Diabetic glomerulosclerosis is characterized by the accumulation of extracellular matrix (ECM) in the mesangium. Estrogens seem to retard whereas estrogen deficiency seems to accelerate progressive glomerulosclerosis. Thus, mesangial cells (MC) may be a target for estrogens. Estrogen action is mediated via estrogen receptor (ER) subtypes ERα and ERβ. Both ER subtypes were expressed in human and mouse MC. Using an estrogen-responsive reporter construct in transfection assays, it also was demonstrated that the nuclear ER were transcriptionally active. In the presence of 17β-estradiol (E2; 10-10 to 10-8 M), there was a progressive increase in the mRNA levels of both ERα (approximately 1.8-fold and approximately 2.7-fold after 24 and 72 h, respectively) and ERβ (approximately 1.3-fold and approximately 2.2-fold after 24 and 72 h, respectively). ERα protein levels increased approximately 2.5-fold after 24 h (10-10 M, E2) and up to approximately 5.4-fold after 72 h (10-9 M, E2). ERβ protein levels increased approximately 2.1-fold in the presence of E2 (10-9 M) after 24 h. Thus, estrogens positively regulate the expression of the ER subtypes, thereby maintaining or increasing MC responsiveness to estrogens. Because diabetic glomemlosclerosis may be due partly to a decrease in ECM degradation, the effects of estrogens on matrix metalloproteinases (MMP) were studied. It was found that E2 (10-10 to 10-8 M) increased both MMP-9 mRNA and MMP-9 activity in MC. This may be an important mechanism by which estrogens influence ECM turnover and protect against progression of diabetic glomemlosclerosis.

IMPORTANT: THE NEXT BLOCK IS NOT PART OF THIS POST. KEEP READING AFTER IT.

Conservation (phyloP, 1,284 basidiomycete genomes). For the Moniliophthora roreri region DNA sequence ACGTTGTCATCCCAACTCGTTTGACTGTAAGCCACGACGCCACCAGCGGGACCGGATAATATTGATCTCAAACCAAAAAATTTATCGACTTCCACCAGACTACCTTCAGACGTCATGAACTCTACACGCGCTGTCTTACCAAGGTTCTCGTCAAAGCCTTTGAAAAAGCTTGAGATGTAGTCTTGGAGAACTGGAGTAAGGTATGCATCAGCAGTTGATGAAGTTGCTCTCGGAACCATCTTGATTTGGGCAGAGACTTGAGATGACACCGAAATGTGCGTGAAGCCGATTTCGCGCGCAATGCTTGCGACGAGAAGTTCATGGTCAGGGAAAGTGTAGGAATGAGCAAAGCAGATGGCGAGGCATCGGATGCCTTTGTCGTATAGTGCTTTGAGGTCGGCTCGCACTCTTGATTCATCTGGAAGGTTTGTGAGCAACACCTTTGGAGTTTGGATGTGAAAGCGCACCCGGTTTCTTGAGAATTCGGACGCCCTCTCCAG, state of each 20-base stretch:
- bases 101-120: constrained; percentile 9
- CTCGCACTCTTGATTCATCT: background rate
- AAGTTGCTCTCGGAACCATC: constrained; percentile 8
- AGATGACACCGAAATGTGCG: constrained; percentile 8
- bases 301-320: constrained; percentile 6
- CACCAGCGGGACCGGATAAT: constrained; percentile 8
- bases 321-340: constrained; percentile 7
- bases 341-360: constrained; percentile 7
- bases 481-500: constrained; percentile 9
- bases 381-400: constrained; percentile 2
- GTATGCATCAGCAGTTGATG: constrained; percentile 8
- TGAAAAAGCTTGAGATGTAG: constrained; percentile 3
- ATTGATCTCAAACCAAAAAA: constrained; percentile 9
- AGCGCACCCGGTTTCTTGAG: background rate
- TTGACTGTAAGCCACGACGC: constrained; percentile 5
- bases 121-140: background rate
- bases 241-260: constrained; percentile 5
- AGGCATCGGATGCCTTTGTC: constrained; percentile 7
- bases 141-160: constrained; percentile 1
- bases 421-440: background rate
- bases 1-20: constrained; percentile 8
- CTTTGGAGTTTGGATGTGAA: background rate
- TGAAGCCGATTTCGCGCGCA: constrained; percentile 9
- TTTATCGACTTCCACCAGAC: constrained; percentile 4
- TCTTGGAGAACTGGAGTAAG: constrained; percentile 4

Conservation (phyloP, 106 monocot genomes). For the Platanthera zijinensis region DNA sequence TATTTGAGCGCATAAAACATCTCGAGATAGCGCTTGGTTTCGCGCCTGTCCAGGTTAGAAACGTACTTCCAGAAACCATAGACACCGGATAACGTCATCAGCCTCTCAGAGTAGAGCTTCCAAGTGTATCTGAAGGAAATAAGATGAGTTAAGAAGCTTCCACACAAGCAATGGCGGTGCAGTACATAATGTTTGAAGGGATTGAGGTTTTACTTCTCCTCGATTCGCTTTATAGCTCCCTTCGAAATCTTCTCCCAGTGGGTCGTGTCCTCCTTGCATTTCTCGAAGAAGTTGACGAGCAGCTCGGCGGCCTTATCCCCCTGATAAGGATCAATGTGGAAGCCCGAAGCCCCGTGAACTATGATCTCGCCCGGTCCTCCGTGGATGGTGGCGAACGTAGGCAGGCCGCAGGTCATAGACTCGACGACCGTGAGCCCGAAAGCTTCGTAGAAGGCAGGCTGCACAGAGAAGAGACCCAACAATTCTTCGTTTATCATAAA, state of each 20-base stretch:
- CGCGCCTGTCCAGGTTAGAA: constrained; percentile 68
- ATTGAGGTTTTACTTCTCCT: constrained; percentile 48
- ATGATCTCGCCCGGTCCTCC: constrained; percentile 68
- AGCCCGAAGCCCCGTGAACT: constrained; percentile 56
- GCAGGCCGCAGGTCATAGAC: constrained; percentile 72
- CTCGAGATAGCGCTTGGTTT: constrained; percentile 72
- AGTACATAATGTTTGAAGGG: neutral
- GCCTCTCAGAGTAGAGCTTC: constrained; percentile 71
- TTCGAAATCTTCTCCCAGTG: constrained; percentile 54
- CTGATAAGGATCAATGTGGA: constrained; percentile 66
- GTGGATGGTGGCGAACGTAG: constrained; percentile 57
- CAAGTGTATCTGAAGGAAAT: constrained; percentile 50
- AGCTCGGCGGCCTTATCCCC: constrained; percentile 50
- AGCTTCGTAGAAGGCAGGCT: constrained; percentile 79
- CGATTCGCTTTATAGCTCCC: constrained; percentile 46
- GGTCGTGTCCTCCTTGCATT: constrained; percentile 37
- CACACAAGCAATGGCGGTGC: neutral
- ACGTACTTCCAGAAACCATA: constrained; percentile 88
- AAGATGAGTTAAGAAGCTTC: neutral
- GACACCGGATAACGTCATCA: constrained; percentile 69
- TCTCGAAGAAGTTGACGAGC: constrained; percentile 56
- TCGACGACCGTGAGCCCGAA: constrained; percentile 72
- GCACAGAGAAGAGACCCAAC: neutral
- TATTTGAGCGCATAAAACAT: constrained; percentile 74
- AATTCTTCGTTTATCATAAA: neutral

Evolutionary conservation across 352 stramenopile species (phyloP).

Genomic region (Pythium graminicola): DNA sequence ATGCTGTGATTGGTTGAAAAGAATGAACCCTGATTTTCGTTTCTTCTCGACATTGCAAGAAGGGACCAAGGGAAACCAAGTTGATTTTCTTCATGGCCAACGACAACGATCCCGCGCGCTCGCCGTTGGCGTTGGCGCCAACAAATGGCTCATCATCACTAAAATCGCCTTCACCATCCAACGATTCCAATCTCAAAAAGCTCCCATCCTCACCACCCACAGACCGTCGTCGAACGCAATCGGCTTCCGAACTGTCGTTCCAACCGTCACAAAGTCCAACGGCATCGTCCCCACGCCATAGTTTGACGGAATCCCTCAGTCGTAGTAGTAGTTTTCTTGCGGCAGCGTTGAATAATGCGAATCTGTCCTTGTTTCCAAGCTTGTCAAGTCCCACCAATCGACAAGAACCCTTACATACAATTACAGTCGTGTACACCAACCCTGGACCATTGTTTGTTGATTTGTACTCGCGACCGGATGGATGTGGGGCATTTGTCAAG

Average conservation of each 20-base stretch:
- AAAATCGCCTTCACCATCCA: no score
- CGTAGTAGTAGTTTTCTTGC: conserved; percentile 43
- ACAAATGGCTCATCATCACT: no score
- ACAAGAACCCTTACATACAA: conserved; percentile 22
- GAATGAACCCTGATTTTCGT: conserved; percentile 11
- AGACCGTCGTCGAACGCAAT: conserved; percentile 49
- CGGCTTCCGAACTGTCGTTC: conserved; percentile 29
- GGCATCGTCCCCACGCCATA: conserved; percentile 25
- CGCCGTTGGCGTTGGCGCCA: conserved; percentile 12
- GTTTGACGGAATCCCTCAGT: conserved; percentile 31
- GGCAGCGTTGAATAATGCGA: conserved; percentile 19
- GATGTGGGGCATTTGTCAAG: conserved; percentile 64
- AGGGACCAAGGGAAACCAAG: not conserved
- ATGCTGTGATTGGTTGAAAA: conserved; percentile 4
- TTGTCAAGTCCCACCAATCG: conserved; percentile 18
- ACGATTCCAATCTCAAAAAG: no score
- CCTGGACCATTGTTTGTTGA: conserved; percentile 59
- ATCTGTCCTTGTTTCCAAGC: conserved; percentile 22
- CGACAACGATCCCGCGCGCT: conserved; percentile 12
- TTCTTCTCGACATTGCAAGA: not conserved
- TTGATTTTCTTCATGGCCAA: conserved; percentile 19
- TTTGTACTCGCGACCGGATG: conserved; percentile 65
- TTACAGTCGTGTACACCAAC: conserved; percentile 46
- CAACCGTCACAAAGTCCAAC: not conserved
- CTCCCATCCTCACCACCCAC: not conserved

|Original language||English (US)|
|Number of pages||11|
|Journal||Journal of the American Society of Nephrology|
|State||Published - Feb 14 2001|
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